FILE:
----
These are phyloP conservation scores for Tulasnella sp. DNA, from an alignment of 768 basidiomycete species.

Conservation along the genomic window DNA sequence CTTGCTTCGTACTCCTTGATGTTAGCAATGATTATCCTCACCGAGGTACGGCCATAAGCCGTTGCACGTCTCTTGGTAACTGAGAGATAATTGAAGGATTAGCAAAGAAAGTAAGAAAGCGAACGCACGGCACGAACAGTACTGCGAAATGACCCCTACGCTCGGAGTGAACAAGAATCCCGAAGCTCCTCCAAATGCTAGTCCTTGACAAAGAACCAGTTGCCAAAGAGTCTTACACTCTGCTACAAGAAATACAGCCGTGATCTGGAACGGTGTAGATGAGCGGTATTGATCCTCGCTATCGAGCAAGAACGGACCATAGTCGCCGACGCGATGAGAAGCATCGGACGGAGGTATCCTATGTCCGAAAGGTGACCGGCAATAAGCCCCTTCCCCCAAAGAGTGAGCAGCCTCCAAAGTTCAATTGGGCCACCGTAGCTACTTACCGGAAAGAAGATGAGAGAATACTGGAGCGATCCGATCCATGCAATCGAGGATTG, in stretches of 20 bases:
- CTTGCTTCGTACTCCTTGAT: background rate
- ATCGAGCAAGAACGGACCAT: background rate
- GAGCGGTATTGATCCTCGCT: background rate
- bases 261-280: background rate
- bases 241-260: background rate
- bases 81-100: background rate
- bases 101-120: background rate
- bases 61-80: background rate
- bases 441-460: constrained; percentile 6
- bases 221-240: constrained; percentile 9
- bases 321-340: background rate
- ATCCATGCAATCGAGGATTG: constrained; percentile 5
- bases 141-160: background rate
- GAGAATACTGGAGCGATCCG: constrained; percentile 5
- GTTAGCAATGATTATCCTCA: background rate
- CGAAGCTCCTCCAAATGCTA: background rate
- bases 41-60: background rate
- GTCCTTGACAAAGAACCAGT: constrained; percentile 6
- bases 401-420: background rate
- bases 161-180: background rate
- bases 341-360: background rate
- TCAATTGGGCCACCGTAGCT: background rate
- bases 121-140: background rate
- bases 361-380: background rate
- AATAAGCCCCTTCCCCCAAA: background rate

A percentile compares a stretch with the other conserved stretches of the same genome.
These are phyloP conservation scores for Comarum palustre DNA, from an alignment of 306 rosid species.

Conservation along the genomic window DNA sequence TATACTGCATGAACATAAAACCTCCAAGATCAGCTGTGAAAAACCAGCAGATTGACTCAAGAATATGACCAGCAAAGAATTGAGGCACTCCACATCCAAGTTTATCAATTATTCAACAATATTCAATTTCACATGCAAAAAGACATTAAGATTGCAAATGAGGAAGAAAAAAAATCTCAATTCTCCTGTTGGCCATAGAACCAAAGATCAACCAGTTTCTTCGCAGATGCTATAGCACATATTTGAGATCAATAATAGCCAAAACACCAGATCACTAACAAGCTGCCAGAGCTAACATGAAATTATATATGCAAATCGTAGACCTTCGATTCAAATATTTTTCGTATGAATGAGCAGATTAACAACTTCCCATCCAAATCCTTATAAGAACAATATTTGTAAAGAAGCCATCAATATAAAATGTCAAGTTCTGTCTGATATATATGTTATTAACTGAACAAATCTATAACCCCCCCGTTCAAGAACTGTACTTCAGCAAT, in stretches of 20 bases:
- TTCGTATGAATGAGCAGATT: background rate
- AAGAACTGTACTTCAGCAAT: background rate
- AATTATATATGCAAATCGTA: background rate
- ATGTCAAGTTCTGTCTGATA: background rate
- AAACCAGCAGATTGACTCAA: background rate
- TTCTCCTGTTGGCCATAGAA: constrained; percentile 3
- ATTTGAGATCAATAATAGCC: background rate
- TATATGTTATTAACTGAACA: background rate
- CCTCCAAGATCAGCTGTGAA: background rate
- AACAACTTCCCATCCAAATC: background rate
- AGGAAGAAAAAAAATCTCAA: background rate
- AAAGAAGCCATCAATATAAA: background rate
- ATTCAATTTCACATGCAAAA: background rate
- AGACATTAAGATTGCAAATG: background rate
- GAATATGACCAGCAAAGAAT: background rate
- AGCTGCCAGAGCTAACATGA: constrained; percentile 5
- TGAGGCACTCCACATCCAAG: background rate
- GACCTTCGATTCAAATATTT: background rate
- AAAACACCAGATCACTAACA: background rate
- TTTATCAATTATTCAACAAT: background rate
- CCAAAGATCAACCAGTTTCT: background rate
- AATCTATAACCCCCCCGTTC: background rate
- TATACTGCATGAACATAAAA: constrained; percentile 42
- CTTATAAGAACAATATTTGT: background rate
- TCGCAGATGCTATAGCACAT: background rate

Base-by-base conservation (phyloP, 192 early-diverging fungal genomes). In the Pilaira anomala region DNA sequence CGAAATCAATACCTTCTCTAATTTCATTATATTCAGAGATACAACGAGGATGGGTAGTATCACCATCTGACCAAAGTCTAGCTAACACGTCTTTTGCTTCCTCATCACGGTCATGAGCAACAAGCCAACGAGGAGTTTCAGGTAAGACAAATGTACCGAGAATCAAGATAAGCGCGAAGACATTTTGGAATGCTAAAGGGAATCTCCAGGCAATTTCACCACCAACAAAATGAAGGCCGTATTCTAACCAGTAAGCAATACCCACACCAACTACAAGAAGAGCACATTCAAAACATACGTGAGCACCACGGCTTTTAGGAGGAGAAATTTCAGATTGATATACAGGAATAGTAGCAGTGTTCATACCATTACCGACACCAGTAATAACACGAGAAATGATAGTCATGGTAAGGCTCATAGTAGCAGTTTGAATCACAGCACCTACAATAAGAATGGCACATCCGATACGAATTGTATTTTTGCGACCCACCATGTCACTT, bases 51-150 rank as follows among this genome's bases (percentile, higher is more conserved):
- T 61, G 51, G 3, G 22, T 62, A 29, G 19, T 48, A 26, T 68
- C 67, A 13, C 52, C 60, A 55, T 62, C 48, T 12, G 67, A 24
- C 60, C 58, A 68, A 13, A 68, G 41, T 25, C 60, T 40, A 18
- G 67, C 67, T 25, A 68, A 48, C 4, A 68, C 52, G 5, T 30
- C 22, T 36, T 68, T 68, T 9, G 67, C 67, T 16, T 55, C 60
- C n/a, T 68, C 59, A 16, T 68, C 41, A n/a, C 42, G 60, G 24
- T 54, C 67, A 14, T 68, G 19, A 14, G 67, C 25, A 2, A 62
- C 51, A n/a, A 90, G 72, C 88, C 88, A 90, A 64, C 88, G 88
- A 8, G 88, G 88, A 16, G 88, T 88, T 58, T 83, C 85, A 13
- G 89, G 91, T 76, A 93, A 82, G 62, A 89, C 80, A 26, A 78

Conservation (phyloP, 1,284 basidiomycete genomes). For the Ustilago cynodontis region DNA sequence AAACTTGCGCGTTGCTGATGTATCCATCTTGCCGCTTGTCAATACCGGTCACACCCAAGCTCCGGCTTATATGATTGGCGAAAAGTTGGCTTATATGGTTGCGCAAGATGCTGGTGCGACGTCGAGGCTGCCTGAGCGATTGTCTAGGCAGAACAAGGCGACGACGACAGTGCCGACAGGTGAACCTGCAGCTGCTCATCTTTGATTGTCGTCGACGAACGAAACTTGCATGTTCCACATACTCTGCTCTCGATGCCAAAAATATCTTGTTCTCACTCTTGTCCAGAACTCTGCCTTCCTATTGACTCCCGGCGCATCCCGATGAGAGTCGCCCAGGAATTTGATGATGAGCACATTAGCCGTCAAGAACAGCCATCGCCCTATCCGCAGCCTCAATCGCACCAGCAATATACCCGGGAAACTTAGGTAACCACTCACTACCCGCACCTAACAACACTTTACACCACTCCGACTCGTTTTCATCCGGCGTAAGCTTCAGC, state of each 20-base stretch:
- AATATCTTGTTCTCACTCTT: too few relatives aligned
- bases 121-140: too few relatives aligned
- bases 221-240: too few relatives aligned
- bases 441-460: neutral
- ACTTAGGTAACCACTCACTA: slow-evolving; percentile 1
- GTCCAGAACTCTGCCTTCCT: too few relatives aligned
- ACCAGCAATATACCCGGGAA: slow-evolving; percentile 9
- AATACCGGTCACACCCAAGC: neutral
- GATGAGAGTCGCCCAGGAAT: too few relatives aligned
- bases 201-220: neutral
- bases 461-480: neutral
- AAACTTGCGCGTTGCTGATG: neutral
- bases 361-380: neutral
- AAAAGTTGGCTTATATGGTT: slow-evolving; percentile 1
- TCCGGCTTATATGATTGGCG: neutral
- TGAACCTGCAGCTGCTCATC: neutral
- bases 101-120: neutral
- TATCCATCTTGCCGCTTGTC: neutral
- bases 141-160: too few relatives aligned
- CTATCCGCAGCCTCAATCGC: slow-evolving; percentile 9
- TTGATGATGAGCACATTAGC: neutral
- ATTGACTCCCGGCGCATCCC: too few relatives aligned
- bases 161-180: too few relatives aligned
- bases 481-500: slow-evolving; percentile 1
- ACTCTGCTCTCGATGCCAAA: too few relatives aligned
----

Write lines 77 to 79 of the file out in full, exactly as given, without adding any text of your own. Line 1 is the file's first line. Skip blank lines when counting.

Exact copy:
- bases 201-220: neutral
- bases 461-480: neutral
- AAACTTGCGCGTTGCTGATG: neutral